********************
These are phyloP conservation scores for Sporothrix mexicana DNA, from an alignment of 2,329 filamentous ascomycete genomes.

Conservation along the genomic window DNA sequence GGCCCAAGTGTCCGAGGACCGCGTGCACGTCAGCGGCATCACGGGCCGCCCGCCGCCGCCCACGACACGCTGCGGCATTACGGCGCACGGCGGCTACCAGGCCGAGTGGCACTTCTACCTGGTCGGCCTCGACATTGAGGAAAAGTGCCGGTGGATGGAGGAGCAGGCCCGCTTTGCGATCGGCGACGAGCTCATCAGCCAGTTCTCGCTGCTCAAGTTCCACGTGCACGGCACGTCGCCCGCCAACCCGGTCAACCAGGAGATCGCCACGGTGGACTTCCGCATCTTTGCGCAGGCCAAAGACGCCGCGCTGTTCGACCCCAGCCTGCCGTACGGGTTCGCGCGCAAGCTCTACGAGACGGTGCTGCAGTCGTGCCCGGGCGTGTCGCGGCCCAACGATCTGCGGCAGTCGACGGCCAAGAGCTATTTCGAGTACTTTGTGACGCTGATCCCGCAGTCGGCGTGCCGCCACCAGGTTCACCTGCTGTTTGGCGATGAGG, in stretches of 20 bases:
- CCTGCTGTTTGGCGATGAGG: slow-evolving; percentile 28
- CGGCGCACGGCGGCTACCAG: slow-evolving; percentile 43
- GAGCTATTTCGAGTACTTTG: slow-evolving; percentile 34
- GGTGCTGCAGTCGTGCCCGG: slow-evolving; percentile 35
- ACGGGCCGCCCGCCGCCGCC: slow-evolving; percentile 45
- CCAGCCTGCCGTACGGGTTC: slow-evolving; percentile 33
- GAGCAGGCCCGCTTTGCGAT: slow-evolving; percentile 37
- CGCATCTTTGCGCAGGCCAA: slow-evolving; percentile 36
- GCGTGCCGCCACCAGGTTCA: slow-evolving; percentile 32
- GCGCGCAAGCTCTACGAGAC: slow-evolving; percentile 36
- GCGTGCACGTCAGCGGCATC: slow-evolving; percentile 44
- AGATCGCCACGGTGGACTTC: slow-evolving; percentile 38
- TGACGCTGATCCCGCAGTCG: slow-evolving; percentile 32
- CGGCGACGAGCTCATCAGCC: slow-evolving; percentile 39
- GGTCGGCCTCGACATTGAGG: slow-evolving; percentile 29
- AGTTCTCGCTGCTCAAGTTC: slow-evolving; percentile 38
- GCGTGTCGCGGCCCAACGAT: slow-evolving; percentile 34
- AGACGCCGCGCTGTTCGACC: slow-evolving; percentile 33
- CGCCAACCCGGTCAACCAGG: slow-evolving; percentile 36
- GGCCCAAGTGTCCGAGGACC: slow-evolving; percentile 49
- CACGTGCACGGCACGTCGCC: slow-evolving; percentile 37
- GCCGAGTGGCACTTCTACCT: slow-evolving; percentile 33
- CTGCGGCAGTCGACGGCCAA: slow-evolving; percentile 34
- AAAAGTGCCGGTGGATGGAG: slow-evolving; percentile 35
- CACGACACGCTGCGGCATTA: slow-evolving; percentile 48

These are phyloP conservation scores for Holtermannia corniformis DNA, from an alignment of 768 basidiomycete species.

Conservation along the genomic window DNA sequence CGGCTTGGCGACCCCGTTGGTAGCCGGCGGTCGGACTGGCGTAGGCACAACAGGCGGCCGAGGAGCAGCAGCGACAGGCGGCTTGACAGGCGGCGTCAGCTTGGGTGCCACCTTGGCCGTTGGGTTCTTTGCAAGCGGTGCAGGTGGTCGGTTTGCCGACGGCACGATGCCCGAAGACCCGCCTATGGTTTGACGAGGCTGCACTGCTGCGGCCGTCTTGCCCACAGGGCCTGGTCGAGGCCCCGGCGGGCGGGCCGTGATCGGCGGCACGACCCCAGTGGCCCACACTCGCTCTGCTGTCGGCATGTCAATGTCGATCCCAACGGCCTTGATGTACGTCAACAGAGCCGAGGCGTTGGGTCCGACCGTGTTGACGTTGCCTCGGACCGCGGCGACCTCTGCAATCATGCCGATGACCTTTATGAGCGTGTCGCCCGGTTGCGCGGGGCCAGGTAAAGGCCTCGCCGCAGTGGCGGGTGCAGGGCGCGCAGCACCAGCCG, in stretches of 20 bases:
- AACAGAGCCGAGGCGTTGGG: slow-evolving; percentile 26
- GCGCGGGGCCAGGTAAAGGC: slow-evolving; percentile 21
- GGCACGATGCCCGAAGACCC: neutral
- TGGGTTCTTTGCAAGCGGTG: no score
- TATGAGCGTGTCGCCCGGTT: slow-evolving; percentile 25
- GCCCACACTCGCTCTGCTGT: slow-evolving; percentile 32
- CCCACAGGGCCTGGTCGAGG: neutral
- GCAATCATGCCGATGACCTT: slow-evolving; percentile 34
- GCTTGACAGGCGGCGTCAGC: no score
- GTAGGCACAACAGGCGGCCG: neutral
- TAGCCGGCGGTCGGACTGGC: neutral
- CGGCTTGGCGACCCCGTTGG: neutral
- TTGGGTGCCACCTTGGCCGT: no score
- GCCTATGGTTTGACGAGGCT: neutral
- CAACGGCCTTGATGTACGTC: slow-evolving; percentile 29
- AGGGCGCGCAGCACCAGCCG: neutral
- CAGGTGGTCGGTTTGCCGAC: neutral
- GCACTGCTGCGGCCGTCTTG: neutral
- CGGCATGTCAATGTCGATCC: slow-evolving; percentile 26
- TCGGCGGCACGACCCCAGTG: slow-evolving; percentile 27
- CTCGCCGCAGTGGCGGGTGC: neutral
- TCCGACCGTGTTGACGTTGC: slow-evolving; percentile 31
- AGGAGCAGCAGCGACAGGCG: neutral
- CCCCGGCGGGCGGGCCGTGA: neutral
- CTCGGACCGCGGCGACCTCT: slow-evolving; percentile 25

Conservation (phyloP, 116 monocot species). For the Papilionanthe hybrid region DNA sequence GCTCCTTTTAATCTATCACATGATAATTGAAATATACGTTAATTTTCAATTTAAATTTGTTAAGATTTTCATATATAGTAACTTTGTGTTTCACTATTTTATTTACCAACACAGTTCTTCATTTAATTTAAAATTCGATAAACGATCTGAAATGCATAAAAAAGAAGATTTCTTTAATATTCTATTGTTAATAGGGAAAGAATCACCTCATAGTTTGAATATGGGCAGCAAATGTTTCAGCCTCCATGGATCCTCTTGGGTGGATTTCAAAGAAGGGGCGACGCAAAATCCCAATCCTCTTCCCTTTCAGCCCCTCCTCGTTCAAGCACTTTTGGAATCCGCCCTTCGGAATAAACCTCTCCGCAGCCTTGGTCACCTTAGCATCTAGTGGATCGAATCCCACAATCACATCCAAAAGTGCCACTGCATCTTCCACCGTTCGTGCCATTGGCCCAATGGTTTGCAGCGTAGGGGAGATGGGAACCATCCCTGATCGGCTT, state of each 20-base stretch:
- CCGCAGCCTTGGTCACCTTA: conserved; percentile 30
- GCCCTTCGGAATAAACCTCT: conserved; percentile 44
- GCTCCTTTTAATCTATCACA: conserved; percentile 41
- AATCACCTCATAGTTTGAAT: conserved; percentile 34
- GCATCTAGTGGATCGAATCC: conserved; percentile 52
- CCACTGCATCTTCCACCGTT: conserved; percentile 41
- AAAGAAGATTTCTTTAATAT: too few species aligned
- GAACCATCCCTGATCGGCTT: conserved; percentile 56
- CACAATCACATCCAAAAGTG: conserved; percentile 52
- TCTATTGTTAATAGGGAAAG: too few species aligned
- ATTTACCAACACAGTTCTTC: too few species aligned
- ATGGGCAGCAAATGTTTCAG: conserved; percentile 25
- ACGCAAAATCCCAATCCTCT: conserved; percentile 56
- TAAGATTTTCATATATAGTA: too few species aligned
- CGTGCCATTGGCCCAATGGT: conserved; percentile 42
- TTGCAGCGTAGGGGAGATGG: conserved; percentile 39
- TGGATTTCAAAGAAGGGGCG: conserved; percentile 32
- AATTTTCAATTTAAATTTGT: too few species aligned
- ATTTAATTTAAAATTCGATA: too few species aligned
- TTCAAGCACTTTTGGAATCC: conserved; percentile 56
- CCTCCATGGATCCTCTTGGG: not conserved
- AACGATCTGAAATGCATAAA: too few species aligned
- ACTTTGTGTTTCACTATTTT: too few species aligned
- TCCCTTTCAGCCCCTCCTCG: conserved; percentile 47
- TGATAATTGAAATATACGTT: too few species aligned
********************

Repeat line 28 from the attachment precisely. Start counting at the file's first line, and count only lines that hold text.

These are phyloP conservation scores for Holtermannia corniformis DNA, from an alignment of 768 basidiomycete species.